In order for a tax to be considered ecological, it must pursue environmental protection goals. And for this it is necessary that it fulfills not only fiscal but also regulating function, which manifests itself in creating incentives for taxpayers to use those objects of taxation that differ in the best environmental indicators. This effect is achieved through the differentiation of the tax burden in proportion to the level of pollution, which in turn can be ensured only when the amount of tax is dependent on the amount of environmental damage created by the taxpayer. For example, if owners of environmentally friendly cars levy a tax in a smaller amount, you can encourage others to switch to using the same vehicles.

Of course, taxes on sources of pollution are already capable of discrediting the processes of production and consumption that are undesirable for society, but thanks to their non-regulatory and fiscal function. And in this respect, they do not differ in any way from other taxes, for example, the same profit tax that burdens entrepreneurial structures and influences interest in doing business, including in areas where environmental pollution occurs. But at the same time the very fact of tax burdens will not force the taxpayer to abandon environmentally harmful types of entrepreneurial activity only if this burden is not made extremely high, which is economically inefficient. Therefore, if the amount of tax is not associated with the amount of pollution, the taxpayer will not do anything to reduce the scale of the negative impact on the environment.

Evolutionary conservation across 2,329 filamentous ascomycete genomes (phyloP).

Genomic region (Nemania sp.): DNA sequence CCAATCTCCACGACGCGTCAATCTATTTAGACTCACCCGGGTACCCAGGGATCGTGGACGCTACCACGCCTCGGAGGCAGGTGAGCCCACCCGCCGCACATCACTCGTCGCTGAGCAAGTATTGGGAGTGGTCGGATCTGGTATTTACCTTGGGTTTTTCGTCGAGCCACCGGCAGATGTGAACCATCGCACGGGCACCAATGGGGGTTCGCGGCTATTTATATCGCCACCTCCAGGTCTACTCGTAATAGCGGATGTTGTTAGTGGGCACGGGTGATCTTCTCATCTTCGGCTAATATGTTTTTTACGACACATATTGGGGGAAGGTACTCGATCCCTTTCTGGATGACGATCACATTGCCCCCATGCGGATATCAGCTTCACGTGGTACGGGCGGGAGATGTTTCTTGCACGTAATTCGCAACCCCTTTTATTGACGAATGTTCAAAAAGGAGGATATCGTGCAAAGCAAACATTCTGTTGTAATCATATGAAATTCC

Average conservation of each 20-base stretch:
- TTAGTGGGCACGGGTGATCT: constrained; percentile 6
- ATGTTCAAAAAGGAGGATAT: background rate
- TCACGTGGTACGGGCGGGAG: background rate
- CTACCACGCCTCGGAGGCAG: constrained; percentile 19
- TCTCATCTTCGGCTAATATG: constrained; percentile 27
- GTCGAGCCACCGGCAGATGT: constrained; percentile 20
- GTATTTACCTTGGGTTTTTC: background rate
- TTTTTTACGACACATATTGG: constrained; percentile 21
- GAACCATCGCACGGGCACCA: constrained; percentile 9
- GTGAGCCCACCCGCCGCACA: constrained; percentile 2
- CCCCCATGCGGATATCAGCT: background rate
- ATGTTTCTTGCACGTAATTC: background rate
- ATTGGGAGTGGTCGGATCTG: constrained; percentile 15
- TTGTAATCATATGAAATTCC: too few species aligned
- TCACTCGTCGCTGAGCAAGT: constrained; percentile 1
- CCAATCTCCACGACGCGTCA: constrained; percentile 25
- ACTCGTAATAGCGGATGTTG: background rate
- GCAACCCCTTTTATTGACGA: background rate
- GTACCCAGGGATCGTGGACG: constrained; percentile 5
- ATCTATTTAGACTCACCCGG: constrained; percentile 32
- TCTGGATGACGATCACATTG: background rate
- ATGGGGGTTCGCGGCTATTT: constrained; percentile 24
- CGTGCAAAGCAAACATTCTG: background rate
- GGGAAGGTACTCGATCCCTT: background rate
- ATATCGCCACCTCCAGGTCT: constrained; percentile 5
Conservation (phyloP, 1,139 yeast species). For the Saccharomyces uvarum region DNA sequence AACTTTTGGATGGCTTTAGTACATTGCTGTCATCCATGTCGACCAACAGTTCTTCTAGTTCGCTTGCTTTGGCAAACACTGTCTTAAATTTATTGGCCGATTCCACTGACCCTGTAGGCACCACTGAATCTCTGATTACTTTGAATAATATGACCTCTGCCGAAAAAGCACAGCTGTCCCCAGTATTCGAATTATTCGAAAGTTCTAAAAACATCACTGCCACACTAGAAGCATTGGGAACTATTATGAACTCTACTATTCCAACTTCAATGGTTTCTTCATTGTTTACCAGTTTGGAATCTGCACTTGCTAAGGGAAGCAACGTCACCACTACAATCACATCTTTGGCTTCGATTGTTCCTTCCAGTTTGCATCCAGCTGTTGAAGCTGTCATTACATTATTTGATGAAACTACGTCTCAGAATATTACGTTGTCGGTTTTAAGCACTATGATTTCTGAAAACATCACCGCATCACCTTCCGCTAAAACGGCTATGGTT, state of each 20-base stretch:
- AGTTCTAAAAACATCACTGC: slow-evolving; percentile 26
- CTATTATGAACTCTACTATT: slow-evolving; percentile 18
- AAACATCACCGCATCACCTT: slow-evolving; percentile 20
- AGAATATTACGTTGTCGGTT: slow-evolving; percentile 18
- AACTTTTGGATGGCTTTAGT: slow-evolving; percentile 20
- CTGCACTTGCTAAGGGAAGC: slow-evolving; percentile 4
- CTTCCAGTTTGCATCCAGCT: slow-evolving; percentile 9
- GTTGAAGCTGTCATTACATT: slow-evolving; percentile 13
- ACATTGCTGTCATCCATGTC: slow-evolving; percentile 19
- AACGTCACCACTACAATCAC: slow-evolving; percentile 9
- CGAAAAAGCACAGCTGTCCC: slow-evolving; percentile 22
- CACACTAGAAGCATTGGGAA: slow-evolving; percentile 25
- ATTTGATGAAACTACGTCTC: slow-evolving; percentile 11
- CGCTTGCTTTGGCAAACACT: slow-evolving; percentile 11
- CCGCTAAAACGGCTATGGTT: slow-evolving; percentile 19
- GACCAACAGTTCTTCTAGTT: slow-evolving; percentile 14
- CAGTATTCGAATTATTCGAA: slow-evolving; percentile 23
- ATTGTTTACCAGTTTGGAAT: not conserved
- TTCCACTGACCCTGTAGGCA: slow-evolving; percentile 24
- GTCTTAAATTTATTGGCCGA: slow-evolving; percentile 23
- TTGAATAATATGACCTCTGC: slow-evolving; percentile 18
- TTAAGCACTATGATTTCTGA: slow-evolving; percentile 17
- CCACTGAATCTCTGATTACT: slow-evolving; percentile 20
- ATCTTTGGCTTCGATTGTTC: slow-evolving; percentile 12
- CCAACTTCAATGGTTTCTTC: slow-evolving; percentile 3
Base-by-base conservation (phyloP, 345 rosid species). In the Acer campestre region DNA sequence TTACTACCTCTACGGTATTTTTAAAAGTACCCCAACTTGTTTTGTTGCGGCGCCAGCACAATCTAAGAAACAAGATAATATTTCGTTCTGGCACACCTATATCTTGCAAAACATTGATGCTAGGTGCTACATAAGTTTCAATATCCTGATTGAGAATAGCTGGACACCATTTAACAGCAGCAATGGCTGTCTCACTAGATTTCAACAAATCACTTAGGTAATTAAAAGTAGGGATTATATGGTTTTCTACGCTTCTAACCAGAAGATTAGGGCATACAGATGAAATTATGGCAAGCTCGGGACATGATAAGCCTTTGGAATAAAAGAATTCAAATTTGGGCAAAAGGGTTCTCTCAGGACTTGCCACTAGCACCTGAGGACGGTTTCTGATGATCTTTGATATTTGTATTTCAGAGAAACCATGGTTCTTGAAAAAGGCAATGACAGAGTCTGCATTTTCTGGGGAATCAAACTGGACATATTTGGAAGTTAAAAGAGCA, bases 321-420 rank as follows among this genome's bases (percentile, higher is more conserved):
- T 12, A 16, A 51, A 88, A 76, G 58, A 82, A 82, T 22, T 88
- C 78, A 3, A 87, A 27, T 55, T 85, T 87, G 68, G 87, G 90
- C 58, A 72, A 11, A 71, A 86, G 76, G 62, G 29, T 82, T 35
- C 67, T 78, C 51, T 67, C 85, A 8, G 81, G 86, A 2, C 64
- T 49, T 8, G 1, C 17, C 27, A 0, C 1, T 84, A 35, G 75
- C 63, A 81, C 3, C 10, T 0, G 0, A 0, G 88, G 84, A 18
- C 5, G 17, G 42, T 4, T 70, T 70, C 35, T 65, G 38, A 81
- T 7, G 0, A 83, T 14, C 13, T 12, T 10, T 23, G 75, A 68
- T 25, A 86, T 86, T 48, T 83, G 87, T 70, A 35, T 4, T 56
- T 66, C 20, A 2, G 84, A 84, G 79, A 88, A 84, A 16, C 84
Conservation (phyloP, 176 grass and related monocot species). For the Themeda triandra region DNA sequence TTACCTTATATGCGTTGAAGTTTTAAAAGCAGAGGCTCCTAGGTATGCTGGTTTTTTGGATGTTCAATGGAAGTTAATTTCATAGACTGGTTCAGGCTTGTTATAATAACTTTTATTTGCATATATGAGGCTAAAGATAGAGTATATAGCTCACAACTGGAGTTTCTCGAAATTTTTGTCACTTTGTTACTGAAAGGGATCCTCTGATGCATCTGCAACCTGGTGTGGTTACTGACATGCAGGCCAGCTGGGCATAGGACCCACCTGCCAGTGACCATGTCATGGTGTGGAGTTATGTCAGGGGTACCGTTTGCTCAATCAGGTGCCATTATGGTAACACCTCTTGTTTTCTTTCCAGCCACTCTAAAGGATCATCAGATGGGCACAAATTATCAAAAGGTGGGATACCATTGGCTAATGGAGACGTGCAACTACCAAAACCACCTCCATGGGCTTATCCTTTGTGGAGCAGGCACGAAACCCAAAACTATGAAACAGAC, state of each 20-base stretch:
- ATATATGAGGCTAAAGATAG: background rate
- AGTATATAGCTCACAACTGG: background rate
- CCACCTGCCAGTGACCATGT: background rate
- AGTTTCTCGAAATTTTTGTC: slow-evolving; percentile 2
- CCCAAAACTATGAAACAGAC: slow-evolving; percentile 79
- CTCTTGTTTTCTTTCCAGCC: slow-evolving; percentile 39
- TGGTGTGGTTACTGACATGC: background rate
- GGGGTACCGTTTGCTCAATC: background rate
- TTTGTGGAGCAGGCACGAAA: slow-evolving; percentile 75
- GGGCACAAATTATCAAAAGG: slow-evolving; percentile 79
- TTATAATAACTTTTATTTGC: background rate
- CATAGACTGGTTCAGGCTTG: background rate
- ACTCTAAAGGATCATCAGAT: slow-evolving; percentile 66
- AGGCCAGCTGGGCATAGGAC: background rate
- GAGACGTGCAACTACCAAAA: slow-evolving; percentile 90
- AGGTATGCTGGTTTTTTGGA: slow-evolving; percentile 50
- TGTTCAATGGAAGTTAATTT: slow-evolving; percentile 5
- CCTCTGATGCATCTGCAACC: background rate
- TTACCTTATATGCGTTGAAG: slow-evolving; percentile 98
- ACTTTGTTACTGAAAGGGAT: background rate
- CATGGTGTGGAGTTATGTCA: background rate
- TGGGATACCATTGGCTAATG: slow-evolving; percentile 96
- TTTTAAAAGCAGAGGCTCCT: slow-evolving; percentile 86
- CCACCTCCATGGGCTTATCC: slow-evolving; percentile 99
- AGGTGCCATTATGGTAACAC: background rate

6. Conclusion